Streetfood Style

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World street food spread at Dublin Cookery School, Blackrock, Dublin

A version of this article appeared in the Sep-Oct 2014 issue of IMAGE Interiors & Living

I love eating in the street all over the world, and my favourite dishes are a mix of South East Asian, Latin American and Middle Eastern dishes. Street food is a world of sweet marinades, tangy pastes, powders of dazzling colours and wonderfully textured greens, where the pestle and mortar are your best friends, and your chopping skills must be top notch.

Different from European cooking in many ways, it involves a lot of prepping, chopping (lengthways and at a slant, mostly), very little actual cooking and a lot of styling at the end. The culinary concept is uniquely appealing because it is more social than other gastronomic experiences – you can cook street food with your family and friends easily, as there are jobs for everyone.

The best way to try this at home is in the summer, or whenever the weather is good enough to have the barbecue on. The secret to the elaborate street food dishes if to prepare your ingredients in advance and organise them during cooking (there can be many in street food). Having a prepping table outside is ideal as this kind of food involves a good mix of hands-on chopping, some stir-frying, and constantly laying and turning food on the grill while you might be sipping lemonade and making cocktail for your guests.

world_street_food_ingredients_at_dublin_cookery_school

World street food ingredients at Dublin Cookery School, Blackrock, Dublin

A good starter menu for the streetfood novice would be some easy-to-make classics that also look very, very pretty on a plate: Vietnamese banh xeo pancakes, chicken kebabs with mint chutney, baba ghanoush and butterbean hummus with pitta breads. This is a simple menu, made up of light and fragrant dishes, most of which you can enjoy eating with your fingers. If you love condiments and spices, it can be a pretty magical experience: the baba ghanoush can be served with pomegranate seeds, and mint chutney goes with any light, summer eats.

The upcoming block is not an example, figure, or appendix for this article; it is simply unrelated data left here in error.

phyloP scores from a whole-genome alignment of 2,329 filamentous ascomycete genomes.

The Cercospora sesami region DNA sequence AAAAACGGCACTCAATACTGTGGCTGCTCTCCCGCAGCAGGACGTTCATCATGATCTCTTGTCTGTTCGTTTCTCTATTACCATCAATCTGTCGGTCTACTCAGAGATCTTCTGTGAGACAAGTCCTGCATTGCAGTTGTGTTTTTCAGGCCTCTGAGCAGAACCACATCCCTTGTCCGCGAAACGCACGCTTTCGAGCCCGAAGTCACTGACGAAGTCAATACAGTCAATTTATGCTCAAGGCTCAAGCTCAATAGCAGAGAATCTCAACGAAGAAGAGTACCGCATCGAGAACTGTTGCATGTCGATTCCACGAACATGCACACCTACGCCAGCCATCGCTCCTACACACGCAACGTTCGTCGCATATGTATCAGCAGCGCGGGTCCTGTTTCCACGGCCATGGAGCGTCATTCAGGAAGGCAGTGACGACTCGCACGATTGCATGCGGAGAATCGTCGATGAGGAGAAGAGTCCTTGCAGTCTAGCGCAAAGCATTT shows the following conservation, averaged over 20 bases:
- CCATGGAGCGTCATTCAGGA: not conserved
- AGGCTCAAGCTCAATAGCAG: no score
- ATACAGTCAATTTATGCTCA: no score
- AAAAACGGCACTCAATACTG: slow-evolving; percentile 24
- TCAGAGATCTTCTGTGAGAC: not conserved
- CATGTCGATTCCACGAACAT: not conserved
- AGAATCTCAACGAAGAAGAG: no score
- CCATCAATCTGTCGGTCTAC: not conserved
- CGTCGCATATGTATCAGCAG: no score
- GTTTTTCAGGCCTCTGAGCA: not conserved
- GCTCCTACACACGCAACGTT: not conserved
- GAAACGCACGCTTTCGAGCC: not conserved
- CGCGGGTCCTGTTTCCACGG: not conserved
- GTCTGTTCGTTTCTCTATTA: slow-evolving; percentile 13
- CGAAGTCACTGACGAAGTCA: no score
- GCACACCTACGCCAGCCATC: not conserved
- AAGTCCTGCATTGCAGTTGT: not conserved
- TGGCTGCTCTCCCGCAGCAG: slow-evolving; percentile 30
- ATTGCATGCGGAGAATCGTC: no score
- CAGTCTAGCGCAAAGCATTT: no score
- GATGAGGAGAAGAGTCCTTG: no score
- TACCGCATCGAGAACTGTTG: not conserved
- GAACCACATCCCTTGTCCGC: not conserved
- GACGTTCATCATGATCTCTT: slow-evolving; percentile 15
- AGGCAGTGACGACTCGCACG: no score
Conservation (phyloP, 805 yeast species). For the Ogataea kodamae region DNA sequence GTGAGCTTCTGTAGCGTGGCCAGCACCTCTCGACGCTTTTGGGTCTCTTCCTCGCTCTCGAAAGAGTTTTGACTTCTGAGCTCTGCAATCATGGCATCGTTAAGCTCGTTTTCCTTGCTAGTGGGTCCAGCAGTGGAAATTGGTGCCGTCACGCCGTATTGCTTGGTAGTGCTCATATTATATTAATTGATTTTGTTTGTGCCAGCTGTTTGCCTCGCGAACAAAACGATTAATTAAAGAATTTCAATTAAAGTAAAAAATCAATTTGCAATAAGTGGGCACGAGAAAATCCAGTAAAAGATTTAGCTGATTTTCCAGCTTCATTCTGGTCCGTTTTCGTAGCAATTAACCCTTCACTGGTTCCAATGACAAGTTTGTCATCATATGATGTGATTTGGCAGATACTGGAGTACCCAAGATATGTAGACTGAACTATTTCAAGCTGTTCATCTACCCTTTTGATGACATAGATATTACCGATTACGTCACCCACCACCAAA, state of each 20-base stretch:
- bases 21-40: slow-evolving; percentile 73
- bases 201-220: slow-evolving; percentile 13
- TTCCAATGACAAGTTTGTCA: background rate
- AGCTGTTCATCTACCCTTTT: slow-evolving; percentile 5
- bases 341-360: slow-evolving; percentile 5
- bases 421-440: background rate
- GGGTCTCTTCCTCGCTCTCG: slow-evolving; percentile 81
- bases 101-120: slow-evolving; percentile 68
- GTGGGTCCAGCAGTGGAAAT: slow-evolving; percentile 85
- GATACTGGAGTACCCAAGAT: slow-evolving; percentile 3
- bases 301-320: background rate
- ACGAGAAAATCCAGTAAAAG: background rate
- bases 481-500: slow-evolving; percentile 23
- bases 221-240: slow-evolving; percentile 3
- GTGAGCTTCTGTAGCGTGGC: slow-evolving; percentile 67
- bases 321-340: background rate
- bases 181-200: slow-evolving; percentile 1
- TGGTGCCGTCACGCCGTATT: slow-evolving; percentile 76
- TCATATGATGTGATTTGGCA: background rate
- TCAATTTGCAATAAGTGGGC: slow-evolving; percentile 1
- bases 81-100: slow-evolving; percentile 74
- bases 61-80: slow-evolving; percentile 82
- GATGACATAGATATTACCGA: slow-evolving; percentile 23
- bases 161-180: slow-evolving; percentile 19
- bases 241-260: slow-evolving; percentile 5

To get your ingredients, follow the Silk Road to Dublin’s exotic food and spice stores here: Asia Market, The Mexican Shop, Spiceland and IKEA Food, or go for a stroll on Moore Street.

For the best exotic cookery courses in Dublin, try: Dublin Cookery School (Middle Eastern, South Asian) | Cooks Academy (Spanish, Japanese) | Ballyknocken Cookery School (Southern Italian) | Montys of Kathmandu(Nepalese) | Andrew Rudd Cookery Classes (Thai, Mexican) | The Irish Cookery School (Indian).

See what a backyard streetfood party can look like here

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